Both Woods and Murphy said they felt very comfortable with NASA's approach to robot-human interactions, whether it involves the robotic arms on the International Space Station or the Cassini probe making its ongoing tour of the Saturn system.

"They understand how valued a resource these robots are," Woods explained. "They know there will be surprises in space exploration."

Murphy pointed out that NASA's approach to robots comes from the AI tradition where people don't make assumptions about having perfect control over everything. Instead, the space agency has used AI systems that can perform well within normal operating patterns, and can still lean on human assistance for more uncertain situations.

This approach has worked well for NASA in many cases. For instance, scientists have done skillful troubleshooting with the Mars rovers Spirit and Opportunity, when the robots encounter unpredictable issues with the Martian terrain and climate.

By contrast, some researchers without an AI background assume that they can program robots that have a complete model or view of the world, and can behave accordingly for any given situation. This coincides with the temptation to assume that giving robots more autonomy means that they can handle most or all situations on their own.

Murphy cautioned that such a "closed world" approach only works with certain situations that present limited options for an AI. No matter how much programming goes into robots, the real open world represents a trap-filled pit of unexpected scenarios.

Transfer of control

NASA would undoubtedly still like to see robots that can take on more responsibility, especially during missions when probes travel beyond the moon or Mars. Researchers have already begun developing next-generation robots that could someday make more of the basic decisions for exploring worlds such as Europa or Titan.

But for now, NASA has recognized that robots still need human supervision — a concept that some robot manufacturers and operators on Earth have more trouble grasping. Unexpected situations such as robot malfunction or environmental surprises can quickly require humans to regain control of the robot, lest it fail to respond in the right way.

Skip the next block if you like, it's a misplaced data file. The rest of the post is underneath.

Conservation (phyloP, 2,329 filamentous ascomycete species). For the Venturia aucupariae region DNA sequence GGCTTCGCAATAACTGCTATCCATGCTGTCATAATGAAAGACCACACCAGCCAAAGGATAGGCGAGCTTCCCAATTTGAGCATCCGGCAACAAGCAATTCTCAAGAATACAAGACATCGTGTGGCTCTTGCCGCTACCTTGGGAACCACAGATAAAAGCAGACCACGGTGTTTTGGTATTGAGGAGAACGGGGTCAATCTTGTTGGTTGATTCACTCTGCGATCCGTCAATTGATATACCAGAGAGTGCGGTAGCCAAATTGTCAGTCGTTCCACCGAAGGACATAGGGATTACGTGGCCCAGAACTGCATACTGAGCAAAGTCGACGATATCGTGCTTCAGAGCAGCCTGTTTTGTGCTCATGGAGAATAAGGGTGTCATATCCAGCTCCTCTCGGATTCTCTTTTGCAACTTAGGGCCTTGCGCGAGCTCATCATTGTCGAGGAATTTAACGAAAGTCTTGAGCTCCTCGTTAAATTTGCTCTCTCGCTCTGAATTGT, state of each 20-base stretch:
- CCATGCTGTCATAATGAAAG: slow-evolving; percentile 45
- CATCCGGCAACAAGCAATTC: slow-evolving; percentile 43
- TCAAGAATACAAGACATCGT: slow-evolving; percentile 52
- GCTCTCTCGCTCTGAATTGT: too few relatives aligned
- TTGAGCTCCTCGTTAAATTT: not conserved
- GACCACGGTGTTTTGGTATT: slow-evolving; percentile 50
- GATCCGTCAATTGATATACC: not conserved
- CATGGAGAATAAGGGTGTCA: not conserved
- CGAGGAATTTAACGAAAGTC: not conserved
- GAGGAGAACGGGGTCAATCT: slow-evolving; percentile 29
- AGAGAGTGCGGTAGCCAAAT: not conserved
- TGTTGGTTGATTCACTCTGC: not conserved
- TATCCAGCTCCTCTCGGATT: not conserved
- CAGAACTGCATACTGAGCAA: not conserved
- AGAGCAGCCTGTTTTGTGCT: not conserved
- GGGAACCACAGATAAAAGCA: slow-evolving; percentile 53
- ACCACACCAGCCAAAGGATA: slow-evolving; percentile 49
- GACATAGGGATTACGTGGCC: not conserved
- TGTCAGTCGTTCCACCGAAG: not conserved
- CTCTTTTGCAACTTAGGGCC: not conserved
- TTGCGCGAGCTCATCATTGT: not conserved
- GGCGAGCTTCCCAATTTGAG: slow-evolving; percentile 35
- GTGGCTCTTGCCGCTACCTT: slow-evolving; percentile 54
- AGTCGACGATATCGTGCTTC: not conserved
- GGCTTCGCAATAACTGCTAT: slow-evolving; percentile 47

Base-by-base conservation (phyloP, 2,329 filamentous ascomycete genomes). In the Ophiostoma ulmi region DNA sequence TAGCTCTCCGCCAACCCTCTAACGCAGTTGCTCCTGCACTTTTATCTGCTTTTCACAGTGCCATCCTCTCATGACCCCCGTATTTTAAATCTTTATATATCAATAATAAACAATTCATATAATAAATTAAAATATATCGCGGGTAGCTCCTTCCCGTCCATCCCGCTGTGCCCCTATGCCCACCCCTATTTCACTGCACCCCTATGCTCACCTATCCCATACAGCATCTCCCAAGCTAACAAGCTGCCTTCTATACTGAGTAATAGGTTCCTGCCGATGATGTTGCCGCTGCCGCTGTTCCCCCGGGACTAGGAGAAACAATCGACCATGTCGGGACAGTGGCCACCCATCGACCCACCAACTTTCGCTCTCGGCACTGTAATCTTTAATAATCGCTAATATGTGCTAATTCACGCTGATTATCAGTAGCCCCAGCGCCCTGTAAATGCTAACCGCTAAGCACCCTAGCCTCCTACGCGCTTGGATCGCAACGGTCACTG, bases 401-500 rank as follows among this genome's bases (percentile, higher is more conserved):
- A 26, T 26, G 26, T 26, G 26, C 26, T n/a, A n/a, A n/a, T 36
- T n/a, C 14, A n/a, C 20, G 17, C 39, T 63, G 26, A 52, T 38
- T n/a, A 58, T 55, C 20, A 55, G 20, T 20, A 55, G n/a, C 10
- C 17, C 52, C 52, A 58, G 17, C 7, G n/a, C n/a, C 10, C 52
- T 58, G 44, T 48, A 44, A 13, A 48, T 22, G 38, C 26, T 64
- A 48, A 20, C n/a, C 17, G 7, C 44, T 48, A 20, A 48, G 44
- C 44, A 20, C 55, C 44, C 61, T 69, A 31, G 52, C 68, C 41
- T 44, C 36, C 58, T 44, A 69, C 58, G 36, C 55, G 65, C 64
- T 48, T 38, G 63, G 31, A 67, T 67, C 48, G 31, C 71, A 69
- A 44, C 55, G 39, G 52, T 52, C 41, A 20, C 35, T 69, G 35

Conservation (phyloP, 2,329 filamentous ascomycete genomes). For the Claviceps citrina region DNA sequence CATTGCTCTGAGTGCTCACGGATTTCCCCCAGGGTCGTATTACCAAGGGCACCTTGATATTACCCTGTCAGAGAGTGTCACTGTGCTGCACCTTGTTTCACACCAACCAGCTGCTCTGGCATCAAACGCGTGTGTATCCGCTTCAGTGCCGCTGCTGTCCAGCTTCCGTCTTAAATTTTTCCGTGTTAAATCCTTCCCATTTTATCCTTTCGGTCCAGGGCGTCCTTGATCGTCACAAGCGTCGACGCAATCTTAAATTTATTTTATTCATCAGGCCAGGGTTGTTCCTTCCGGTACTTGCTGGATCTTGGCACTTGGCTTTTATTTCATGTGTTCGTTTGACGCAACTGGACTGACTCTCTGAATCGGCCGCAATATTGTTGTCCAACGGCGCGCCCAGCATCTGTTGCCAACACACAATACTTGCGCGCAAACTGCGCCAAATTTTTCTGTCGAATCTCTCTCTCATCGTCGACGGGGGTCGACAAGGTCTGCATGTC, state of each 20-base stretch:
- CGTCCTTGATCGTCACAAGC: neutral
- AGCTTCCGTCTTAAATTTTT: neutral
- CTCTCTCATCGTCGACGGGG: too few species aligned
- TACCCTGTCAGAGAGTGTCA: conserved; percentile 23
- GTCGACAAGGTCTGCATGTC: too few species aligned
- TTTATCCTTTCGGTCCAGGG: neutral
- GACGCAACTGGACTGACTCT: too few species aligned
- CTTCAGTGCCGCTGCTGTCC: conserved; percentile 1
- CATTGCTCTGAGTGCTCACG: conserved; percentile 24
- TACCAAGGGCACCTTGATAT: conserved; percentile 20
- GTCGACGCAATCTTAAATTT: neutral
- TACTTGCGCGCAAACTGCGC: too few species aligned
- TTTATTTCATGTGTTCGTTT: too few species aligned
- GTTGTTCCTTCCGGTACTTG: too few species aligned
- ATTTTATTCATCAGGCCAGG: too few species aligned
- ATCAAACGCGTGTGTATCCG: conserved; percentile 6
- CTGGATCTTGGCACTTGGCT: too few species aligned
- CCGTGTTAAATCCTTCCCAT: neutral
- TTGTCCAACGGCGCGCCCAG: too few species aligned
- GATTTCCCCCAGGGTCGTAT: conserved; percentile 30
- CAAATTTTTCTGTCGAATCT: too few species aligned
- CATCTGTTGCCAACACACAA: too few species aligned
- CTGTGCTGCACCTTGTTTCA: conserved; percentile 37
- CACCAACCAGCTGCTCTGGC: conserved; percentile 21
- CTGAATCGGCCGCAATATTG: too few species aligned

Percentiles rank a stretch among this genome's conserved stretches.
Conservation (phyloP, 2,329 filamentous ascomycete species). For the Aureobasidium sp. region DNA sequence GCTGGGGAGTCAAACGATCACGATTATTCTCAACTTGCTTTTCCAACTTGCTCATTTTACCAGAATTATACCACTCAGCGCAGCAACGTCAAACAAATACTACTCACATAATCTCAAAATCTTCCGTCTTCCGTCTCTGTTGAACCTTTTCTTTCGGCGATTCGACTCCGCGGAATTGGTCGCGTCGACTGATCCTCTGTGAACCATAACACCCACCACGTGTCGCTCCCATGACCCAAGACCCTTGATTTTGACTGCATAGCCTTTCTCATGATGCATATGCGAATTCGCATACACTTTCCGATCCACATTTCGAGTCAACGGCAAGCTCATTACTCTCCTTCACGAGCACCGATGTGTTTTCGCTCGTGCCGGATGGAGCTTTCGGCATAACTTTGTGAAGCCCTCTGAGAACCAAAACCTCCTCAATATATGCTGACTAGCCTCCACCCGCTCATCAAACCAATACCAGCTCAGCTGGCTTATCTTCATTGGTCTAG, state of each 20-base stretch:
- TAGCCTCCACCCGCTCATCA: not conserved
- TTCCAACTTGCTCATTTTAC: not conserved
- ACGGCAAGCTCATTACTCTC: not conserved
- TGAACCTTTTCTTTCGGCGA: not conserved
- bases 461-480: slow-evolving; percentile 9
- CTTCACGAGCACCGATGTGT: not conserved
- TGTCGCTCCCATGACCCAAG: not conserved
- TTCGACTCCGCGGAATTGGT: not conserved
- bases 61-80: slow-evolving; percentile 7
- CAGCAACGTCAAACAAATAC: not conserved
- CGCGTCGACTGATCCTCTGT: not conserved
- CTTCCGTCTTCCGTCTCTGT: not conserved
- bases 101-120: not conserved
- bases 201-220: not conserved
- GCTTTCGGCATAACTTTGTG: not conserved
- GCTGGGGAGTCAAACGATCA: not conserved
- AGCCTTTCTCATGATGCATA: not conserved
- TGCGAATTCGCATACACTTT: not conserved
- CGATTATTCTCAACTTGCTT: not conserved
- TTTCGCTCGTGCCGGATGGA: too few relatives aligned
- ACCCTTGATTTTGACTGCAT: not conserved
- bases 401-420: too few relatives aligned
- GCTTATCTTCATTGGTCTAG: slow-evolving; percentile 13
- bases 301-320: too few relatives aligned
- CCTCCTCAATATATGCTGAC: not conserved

"Right now, what we see over and over again is transfer of control being an issue," Murphy noted. She observed how human operators can quickly run into trouble when maneuvering robots and drones around Texas A&M's "Disaster City," a training simulation area for rescuers. Part of the problem also arises when people do not know the capabilities of their robots.

NASA has some luxury in having a team of scientists watch its robotic explorers, rather than single human operators. But mission controllers also maintain high awareness of the limits of their robotic explorers, and understand how to smoothly take over control.

"They understand that when they have a safe or low-risk envelope, they can delegate more autonomy to the robot," Woods said. "When unusual things happen, they restrict the envelope of autonomy."

Woods compared the situation to parents setting up a safe perimeter within which kids can wander and explore. That analogy may continue to serve both NASA and other would-be robot handlers.

"People are making this leap of faith that robot autonomy will grow and solve our problems," Woods added. "But there's not a lot of evidence that autonomy by itself will make these hard, high-risk decisions go away."

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Contributing Writer

Jeremy Hsu is science writer based in New York City whose work has appeared in Scientific American, Discovery Magazine, Backchannel, and IEEE Spectrum, among others. He joined the and Live Science teams in 2010 as a Senior Writer and is currently the Editor-in-Chief of Indicate Media.  Jeremy studied history and sociology of science at the University of Pennsylvania, and earned a master's degree in journalism from the NYU Science, Health and Environmental Reporting Program. You can find Jeremy's latest project on Twitter